Wednesday, January 06, 2010

Job, Elihu, and Becoming like Children

If the book of Job is in part the record of one man growing up from immaturity to maturity, going from the glory of a priest to the glory of a prophet, going from outside the assembly of the sons of God to being ushered into the whirlwind presence of God, I wonder if Elihu comes at the end of the debates, as the youthful counselor, to indicate two things:

First, I take Elihu to be a fool who is not explicitly condemned by God because of his youthfulness. He is not a political threat to Job like the three court advisers are. Elihu does not appear to be vying for Job's throne like Eliphaz, Bildad, and Zophar. But Elihu does help to underline the fact that the story is centered around a kind of generational tension. The "older" advisers are "younger" in stature, since they are apparently nobles or lesser magistrates of some sort. Job is the "older" King. But in another sense, Job is still "young" in so far as he is contrasted at the beginning of the book with the "sons of God." The sons of God who assemble before the face of Yahweh are "older" than Job, they have been granted even greater glory, greater authority as advisers to the King of Kings.

Second, Elihu though a fool, signifies something true about what Job must become. Elihu is a foolish, ignorant child, but Job must also become a child. In order for Job to grow up into maturity, he must become young. Thus, Elihu is the transition from Job's "old," foolish counselors to the youthfulness of the Lord of the whirlwind, the King who plays with dragons. Elihu is wrong and foolish like the others, but he is a lesser fool in so far as he is a young fool. But in order for Job to grow up into glory, he must become a child. Elihu is the wrong sort of child, but Elihu, like every child, points to the truth. We must be young again. For unless we are born again, we will not see the kingdom of God.


Remy said...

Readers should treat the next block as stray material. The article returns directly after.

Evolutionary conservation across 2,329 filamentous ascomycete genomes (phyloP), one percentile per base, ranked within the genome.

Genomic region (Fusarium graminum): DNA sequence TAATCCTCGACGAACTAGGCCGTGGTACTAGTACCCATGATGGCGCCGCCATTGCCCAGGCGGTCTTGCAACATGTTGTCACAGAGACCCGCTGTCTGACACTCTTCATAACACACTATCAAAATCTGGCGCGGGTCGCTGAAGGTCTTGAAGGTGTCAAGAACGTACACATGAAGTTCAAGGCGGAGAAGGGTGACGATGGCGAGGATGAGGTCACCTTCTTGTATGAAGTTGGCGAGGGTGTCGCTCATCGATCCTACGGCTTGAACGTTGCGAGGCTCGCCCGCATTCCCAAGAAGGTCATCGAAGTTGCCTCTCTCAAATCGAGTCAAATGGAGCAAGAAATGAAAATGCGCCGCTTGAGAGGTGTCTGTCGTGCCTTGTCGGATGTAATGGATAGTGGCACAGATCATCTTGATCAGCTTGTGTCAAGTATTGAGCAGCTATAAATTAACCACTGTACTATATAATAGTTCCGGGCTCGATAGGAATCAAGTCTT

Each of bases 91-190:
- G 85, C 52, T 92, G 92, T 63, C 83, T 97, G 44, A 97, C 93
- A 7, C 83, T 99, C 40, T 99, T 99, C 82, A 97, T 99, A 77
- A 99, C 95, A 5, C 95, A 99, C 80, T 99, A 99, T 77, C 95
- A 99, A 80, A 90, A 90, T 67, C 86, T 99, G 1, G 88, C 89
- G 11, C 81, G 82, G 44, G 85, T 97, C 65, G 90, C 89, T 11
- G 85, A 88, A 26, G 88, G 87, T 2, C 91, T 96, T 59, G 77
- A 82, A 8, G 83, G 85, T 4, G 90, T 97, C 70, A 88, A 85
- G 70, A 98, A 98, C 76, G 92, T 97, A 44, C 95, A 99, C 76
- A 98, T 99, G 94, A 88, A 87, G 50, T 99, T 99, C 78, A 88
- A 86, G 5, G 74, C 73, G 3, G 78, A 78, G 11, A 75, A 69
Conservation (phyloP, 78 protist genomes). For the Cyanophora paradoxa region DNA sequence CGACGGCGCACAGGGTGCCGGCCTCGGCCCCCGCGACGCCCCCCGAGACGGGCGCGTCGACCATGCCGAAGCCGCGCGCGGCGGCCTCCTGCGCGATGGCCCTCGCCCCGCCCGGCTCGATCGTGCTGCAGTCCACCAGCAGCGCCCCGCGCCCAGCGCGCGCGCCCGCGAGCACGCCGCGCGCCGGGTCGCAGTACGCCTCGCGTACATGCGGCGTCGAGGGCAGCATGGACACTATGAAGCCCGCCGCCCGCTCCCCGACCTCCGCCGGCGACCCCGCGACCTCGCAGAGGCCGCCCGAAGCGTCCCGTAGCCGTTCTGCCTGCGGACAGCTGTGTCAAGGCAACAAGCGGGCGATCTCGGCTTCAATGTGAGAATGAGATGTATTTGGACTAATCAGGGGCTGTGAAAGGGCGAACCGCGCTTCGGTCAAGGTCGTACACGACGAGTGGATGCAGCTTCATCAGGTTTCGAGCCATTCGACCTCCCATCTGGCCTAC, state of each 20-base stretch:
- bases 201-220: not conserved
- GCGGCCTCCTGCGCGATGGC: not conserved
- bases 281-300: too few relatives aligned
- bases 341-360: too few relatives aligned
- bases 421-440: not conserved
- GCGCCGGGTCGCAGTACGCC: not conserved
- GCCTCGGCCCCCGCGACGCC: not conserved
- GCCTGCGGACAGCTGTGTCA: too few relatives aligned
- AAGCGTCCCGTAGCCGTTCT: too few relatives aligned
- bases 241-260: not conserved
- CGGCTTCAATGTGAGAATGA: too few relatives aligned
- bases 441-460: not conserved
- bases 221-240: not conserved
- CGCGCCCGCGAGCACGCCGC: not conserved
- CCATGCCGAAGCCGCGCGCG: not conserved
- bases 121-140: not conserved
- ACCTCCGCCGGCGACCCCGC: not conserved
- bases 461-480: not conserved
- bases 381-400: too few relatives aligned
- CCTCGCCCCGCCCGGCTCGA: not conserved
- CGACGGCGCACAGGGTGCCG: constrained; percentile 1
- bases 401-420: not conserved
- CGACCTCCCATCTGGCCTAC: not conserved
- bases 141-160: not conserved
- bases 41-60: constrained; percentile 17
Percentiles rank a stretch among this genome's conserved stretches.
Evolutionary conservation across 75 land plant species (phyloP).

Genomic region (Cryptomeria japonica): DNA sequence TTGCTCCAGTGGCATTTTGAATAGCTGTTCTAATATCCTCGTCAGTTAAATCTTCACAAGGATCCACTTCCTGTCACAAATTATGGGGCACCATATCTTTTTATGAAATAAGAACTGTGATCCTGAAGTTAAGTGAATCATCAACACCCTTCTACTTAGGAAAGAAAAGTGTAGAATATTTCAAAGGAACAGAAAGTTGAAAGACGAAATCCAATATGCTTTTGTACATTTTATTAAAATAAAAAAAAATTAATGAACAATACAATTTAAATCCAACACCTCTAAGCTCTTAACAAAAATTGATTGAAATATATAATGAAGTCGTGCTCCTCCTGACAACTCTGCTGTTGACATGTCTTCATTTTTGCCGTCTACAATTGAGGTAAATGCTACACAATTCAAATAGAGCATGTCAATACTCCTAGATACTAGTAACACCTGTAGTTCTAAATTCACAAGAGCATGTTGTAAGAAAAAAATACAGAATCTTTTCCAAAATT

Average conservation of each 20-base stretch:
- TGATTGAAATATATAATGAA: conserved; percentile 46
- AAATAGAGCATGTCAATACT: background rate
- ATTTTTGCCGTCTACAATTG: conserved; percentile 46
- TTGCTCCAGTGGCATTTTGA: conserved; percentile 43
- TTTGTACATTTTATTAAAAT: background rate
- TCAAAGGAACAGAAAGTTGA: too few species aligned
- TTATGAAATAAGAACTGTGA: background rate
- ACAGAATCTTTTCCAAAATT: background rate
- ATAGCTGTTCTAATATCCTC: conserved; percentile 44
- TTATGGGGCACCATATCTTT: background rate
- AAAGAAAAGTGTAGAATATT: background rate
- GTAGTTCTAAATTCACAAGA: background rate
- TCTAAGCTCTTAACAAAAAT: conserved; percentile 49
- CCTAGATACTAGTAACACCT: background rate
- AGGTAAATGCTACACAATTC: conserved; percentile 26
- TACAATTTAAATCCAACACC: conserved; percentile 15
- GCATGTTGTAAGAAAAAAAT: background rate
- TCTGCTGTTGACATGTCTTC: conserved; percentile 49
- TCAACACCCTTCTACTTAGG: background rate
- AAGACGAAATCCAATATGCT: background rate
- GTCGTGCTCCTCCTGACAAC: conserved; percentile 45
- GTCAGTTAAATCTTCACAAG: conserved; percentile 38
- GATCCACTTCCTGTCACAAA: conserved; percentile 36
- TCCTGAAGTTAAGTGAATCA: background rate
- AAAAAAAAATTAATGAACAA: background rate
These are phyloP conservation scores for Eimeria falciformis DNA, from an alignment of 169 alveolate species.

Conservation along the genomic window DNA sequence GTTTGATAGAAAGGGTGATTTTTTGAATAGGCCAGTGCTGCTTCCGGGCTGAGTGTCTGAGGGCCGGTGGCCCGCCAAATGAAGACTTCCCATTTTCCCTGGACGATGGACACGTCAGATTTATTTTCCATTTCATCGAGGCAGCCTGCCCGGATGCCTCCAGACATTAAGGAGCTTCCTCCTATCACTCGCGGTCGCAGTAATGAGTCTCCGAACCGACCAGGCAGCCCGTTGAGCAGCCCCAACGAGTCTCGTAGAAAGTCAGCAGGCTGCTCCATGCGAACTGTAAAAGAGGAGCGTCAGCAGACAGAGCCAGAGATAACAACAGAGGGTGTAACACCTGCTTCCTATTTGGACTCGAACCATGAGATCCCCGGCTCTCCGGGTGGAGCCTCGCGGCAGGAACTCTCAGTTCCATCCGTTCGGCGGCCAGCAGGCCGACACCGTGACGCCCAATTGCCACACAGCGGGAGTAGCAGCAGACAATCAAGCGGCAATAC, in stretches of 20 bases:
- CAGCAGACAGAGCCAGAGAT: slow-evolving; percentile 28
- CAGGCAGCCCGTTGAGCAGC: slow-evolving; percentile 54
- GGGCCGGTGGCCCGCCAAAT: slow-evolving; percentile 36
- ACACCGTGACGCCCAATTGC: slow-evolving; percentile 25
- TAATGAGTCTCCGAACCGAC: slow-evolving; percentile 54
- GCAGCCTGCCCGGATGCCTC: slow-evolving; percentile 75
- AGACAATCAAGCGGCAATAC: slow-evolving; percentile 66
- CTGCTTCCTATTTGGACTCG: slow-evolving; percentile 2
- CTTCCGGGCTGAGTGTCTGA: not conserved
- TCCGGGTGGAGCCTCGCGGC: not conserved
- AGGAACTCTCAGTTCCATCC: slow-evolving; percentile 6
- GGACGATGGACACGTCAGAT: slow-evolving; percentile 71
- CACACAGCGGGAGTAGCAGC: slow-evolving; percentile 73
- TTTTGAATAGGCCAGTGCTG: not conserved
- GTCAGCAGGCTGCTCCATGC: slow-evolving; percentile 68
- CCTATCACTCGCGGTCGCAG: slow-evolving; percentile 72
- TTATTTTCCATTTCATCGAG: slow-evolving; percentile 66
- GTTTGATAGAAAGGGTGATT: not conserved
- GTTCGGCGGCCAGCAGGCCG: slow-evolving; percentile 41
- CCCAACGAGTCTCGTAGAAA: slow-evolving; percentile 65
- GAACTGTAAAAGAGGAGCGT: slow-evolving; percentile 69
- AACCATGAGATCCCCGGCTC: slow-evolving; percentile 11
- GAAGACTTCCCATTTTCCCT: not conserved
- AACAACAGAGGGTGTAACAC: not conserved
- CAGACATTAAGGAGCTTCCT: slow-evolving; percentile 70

Barry said...

I've always admired Elihu; and I admire his broad, bold defense of the Glory of YaHWH. I'm awed by the fact that God shows up even as Elihu is speaking, the manifestation of His Presence nearing and building, until God Himself begins to speak. I see nothing childlike in him except for his admirable and open faith. Would that all professed believers were more like Elihu.

Toby said...

Hey Barry,

Thanks for the comment. You're definitely not in poor company having a high view of Elihu. John Calvin and many others have had similar views.

Basically, two things have pushed me in the other direction:

1. While I think Elihu says some things that are factually true, he is ultimately wrong and is flatly contradicted by YHWH. Elihu spends the last chapter or so explaining how YHWH is a great and terrible storm and that it is inconceivable for Job to think that he could speak to God. But in the very next verse in 38:1, YHWH answers from the whirlwind. Job does in fact speak with the Storm.

2. The other reason is a little more subtle, but I think that the author gives us a number of clues to make us suspect Elihu. Elihu is full of "wind." He says he is full of words and his belly is bursting with wind. He needs to "relieve" himself (32:20). In short, I think there is some mild comedy in play with Elihu. Secondly, Elihu's words are endless, he even "answers" himself several times, but he has no real conversation partners. Job's words have ended, but Elihu jumps on stage intending to be God's "spokesman" (33:6).

Again, the point of this post was to recognize that Elihu perhaps has more going for him than even he realizes. He's youthful (32:6) and comes off clunky and ultimately a bit misguided, but he's certainly not guilty of anything so high handed as the three friends. And in a more subtle way is leading the way to YHWH.

Hope that helps a bit, and thanks for the interaction.